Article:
Cooper Union is Grateful to the estate of Wolfgang S. Homburger (CE'50)
November 08, 2012
Wolfgang S. Homburger (1926 – 2010) remembered The Cooper Union throughout his life by contributing generously and including the institution in his estate plans. This year, the full-tuition scholarships for six civil engineering students are being underwritten as a result of a generous gift from Homburger’s estate.
“For a person who was stateless for over half his life at the time (the Nazis had stripped him of citizenship in 1935 leaving him without a home country until his naturalization in 1951), being accepted by such a renowned institution as The Cooper Union brought him a profound sense of belonging again,” says his son Paul, adding that “Cooper Union was always a prominent factor in his life, giving him the education and opportunity to achieve and succeed as a civil engineer. He always remembered how his education had been funded, and he made sure that he would continue this legacy for others.”
Homburger was a 1950 civil engineering graduate. He became well known for his expertise in traffic engineering in California. For 35 years, Homburger was a research engineer at the Institute of Transportation Studies (ITS) at UC Berkeley, where he researched traffic and transit design and management. When he retired in 1990, he was Assistant Director of ITS, had taught thousands of undergraduate and graduate students and transportation professionals, lectured all over the world, and written, among others, a popular textbook, Fundamentals of Traffic Engineering, which is in its sixteenth printing and is still widely used today.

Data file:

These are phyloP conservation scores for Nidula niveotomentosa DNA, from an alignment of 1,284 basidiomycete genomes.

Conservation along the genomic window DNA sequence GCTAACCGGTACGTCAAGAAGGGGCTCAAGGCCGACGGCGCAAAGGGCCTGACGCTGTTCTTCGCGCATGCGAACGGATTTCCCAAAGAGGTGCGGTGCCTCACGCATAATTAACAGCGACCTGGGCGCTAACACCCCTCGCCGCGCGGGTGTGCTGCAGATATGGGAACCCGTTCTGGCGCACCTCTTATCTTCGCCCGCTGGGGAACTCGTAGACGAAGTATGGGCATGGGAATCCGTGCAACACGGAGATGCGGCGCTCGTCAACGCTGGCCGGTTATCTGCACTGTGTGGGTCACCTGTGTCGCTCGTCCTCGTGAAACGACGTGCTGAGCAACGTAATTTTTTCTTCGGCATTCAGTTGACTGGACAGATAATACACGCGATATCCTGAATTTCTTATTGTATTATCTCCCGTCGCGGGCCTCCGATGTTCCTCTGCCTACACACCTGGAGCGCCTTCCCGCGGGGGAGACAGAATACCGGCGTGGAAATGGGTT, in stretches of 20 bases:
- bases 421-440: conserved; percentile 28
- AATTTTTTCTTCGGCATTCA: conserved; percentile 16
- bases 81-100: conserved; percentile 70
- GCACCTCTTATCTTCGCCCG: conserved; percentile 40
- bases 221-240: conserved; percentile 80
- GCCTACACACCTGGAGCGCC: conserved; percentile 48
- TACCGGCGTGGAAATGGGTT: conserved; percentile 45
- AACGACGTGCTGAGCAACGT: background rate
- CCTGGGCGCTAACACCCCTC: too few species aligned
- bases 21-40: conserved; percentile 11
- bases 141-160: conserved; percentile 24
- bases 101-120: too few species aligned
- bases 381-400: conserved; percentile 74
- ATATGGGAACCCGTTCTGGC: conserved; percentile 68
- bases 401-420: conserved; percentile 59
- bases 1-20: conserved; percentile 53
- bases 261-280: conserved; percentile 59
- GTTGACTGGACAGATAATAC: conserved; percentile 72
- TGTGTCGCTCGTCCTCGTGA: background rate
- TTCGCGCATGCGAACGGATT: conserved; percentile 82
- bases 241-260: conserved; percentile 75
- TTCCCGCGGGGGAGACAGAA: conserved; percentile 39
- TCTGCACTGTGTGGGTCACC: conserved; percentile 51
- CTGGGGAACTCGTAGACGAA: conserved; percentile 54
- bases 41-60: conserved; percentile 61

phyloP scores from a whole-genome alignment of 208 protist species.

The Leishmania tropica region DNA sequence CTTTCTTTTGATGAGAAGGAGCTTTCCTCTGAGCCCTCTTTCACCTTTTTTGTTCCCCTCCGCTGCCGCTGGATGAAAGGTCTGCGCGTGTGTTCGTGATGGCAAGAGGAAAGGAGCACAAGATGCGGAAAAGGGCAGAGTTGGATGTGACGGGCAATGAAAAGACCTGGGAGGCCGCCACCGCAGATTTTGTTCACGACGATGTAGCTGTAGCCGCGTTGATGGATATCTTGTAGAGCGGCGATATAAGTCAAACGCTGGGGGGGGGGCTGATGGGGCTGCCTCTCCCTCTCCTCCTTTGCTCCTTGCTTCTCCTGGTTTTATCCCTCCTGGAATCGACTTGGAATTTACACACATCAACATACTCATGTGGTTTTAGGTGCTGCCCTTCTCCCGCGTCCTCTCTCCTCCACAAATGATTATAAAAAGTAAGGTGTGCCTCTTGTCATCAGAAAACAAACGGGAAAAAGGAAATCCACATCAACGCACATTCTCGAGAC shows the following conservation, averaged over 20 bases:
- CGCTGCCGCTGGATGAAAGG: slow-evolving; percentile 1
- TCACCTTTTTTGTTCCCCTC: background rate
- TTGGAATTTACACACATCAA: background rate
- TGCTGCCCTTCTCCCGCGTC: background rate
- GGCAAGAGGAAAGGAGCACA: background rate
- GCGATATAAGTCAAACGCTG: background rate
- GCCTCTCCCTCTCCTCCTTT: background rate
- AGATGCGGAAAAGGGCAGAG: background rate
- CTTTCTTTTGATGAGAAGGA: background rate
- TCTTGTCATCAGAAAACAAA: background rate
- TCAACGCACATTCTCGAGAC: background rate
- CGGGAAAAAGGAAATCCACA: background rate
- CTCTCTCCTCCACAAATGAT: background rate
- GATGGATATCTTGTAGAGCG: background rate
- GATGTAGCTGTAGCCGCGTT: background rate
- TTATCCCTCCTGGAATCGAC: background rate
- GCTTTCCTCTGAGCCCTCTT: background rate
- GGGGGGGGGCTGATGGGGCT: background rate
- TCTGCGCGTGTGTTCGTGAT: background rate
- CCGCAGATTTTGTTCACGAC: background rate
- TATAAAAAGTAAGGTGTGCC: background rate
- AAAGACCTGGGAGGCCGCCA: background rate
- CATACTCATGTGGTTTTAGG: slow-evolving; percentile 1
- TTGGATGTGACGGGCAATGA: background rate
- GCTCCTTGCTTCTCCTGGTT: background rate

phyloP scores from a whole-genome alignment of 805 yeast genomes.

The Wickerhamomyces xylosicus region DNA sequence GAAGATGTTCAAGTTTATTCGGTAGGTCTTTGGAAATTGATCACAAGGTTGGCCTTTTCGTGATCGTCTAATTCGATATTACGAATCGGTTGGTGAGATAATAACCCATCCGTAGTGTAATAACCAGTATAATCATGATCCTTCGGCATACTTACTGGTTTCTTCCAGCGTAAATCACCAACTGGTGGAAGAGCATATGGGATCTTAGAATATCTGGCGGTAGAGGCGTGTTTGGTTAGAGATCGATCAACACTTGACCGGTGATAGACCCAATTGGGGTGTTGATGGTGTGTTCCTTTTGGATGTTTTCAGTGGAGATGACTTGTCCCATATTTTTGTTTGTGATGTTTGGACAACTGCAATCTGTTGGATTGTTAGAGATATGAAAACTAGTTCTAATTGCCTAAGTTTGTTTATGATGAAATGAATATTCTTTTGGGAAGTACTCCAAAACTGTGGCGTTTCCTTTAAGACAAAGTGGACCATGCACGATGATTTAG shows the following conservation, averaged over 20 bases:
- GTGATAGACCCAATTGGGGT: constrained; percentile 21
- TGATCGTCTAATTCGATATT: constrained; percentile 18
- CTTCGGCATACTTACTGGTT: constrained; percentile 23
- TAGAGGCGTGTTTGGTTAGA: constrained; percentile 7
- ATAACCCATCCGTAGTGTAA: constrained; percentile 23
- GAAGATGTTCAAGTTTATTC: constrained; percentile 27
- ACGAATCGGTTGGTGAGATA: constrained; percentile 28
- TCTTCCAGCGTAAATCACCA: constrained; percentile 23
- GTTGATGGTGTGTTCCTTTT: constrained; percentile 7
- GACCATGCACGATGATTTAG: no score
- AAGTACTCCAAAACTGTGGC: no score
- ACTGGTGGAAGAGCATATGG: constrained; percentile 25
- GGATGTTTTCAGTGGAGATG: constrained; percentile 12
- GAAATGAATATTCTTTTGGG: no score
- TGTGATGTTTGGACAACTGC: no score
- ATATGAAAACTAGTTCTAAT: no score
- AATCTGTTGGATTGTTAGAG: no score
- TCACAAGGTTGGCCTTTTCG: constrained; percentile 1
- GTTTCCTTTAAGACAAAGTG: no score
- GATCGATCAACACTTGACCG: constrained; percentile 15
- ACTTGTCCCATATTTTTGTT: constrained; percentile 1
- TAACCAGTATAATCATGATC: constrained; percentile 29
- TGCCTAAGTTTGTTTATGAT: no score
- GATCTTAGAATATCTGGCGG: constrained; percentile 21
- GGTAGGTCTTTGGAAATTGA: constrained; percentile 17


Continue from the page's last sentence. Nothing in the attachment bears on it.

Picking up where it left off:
In 1997, the Institute of Transportation Engineers, a national professional organization, honored him with the Wilbur S. Smith Distinguished Transportation Educator Award. The award recognizes those who have made an outstanding contribution to the transportation profession by relating academic studies to the actual practice of transportation.
“Mention the name Wolfgang S. Homburger to anyone involved in traffic engineering in the state of California and in all probability he or she will have attended one of his classes,” the award citation read, “thousands of students have taken his clear and concise lectures on traffic and/or transit design and management.”
Homburger was born in Karlsruhe, Germany on December 18, 1926. In 1939, his parents sent him to England as part of the last Kindertransport, a rescue mission that sent thousands of Jewish children to the United Kingdom where they were placed in foster homes to keep them safe during World War II. He spent the war years attending boarding school at Eastbourne College, although that school was evacuated and the students were housed at Radley College near Oxford. Later he taught younger students at a school that had been relocated to Deudraeth Castle, in northern Wales. Throughout his life, he loved returning to that part of the country.
As a young man, he immigrated to the United States where he reunited with his parents in New York City. He received his Bachelor’s degree in Civil Engineering from The Cooper Union in 1950, and a Master’s of Science in Civil Engineering from UC Berkeley in 1951. He was naturalized in 1951 and served in the U.S. Army Corps of Engineers from 1951 to 1955, working first as a construction and pavement design engineer and later on active duty with stints in Japan and Korea.
In 1958, Homburger married the late Arlene Levinson, whom he met at International House at UC Berkeley. They had a son and daughter.
Besides traffic engineering, he was passionate about music, and he and his wife were committed supporters of Neve Shalom-Wahat Al-Salam, a village in Israel where Jewish and Arab families live together in a peace-building effort.
Information from article written by Christine Cosgrove, Institute of Transportation Studies, UC Berkeley